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A Domain Lawyer’s View of Reverse Domain Name Hijacking

Domain attorney Karen Bernstein discussses (lack of) reverse domain name hijacking findings.

Earlier today Domain Name Wire published a guest article by The Hon. Neil Brown, a domain arbitrator, about how he approaches reverse domain name hijacking (RDNH) decisions.

Last week I caught up with New York domain attorney Karen Bernstein to discuss RDNH.

Bernstein has reason to be frustrated about domain disputes and the lack of RDNH decisions. She was the respondent’s representative in the case of CheapAutosInsurance.com, which DNW covered last month. In this case, an auto insurance company with a federal trademark for “Cheap Auto Insurance” unsuccessfully tried to get the domain as an upgrade to its cheap-auto-insurance.com domain name. The complainants’ actions in the case were particularly egregious.

“They did a classic data dump,” said Bernstein. “In the initial papers, they attached hundreds of snapshots of their web site dating back to 1998.” The complainant then submitted an additional submission of 800 pages. It included copies of insurance licenses in many states, none of which referred to “Cheap Auto Insurance”.

The complainant lost this case and one for CheapAutoInsurance.com (singular ‘autos’), but in neither case did the panels find it guilty of RDNH.

Bernstein said that companies believe that, just because they have trademarks, they can “swoop in and get these domain names”. She believes that complainants should pay a penalty if found guilty of reverse domain name hijacking. “There should be some sort of recourse,” she said. “I think it should be attorney’s fees and arbitration fees. There has to be some sort of deterrent to stop the filing of these frivolous cases.”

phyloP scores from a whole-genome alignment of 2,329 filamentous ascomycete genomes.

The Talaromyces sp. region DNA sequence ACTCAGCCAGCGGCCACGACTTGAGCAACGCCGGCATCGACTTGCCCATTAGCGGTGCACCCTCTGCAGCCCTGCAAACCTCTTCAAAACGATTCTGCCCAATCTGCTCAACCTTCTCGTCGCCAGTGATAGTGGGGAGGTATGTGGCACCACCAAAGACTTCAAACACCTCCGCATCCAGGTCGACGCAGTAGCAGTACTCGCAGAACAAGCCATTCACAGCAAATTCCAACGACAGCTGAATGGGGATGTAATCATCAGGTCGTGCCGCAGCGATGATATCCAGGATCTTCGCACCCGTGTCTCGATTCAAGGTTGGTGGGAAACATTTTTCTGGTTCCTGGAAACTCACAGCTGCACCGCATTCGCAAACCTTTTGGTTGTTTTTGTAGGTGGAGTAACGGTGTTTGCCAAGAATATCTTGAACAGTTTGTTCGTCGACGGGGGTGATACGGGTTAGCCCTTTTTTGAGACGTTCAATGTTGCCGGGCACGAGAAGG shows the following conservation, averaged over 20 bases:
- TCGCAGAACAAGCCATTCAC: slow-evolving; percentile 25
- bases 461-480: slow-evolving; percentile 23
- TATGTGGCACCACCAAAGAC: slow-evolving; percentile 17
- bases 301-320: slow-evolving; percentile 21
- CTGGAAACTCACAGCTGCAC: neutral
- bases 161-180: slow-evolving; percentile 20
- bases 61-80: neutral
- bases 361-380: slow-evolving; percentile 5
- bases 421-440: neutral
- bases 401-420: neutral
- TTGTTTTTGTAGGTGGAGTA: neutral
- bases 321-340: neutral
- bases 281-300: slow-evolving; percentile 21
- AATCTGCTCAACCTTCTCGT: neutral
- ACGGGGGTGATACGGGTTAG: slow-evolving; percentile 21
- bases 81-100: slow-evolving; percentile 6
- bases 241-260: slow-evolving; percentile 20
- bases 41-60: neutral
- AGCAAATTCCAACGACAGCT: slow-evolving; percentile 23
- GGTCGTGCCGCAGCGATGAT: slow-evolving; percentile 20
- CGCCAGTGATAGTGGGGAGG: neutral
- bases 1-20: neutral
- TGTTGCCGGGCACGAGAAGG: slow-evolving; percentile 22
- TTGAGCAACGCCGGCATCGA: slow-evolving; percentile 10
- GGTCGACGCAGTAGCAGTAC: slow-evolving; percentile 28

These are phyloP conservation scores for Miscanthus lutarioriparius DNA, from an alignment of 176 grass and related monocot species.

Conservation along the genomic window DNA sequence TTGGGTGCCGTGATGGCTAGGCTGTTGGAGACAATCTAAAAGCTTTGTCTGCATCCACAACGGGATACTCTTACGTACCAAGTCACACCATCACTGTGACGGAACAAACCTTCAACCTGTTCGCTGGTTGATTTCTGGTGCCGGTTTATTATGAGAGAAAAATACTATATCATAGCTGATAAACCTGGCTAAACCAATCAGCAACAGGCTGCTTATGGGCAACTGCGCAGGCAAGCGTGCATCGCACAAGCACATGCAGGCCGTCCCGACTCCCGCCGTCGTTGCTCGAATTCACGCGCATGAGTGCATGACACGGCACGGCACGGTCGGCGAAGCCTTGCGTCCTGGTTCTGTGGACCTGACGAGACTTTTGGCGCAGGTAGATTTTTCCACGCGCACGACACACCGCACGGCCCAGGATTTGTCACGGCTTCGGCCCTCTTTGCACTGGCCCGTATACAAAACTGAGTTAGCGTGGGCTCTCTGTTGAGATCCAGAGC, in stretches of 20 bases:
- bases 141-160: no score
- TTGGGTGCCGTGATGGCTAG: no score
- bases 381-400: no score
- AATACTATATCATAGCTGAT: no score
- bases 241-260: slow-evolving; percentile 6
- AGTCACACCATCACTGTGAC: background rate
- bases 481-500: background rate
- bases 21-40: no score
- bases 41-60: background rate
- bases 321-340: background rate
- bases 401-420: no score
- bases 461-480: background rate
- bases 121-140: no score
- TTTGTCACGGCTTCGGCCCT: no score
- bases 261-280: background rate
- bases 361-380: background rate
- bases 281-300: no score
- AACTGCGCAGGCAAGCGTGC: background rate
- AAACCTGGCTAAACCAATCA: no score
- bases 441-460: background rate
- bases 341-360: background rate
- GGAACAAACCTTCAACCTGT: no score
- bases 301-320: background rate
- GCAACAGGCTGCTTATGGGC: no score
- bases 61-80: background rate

Although many people would like to see complainants that abuse the process pay a fine, the first struggle is getting arbitrators to find complainants guilty of RDNH in the first place.

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  1. Johnny says

    How about an appeal process for RDNH? If an appeals process finds the Respondent is a victim then the Complainant pays for all arbitration fees and lawyer fees.

    There are two stages of evidence submissions per UDRP by both sides. Why can’t there be an appeal process for a losing Complainant or Respondent? Loser pays others fees. That seems fair to me.

  2. M. Menius says

    I’m glad this topic is being covered. Many UDRP filings are brought without merit, and are no more than the misuse of a legitimate process in an attempt to take others’ rightful internet properties.

    Maybe Ms. Bernstein can draw attention to Reverse Hijacking. We need financial penalties and some defined standards for being able to launch a UDRP. It’s just too easy to exploit the process.

  3. Henry says

    I must say that sites like this will serve a greater role in getting the opposing attorneys in these cases to discuss the merits of the cases as they come along. Invariably their professional standing will serve to bring to light the inequities in some of the UDRP proceedings. It will also help to offer dissenting voice about some of the myriad of misinformation about domainers in the mainstream media.

    Many established powers of industry missed the boat and are using the UDRP process as a medium to wrest valuable domain names away from their rightful owners. As we discuss these topics, a lot suggestions are being bandied out there that will, in one one shape or form, adversely affect domainers. An example is the idea reported on CNBC.com under the the heading, “Internet regulator mulls cybersquatting block.” The full text can be found here: http://www.cnbc.com/id/31895266.

    One question is, what happens when a trademark involves a generic search term?

  4. Stephen Douglas says

    @ M Menius — good call dude. She did send out a NR a day or so ago bringing attention to this travesty. This attorney has some fire in her gut, that’s good!

    I think there should be a warning on the ICANN UDRP process signup that includes the terms that they could possibly pay penalties not only to the prevailing party, but also secondary fees to ICANN for the trouble. I bet ICANN will consider that position a little more closely in utilizing the RDNH policy.

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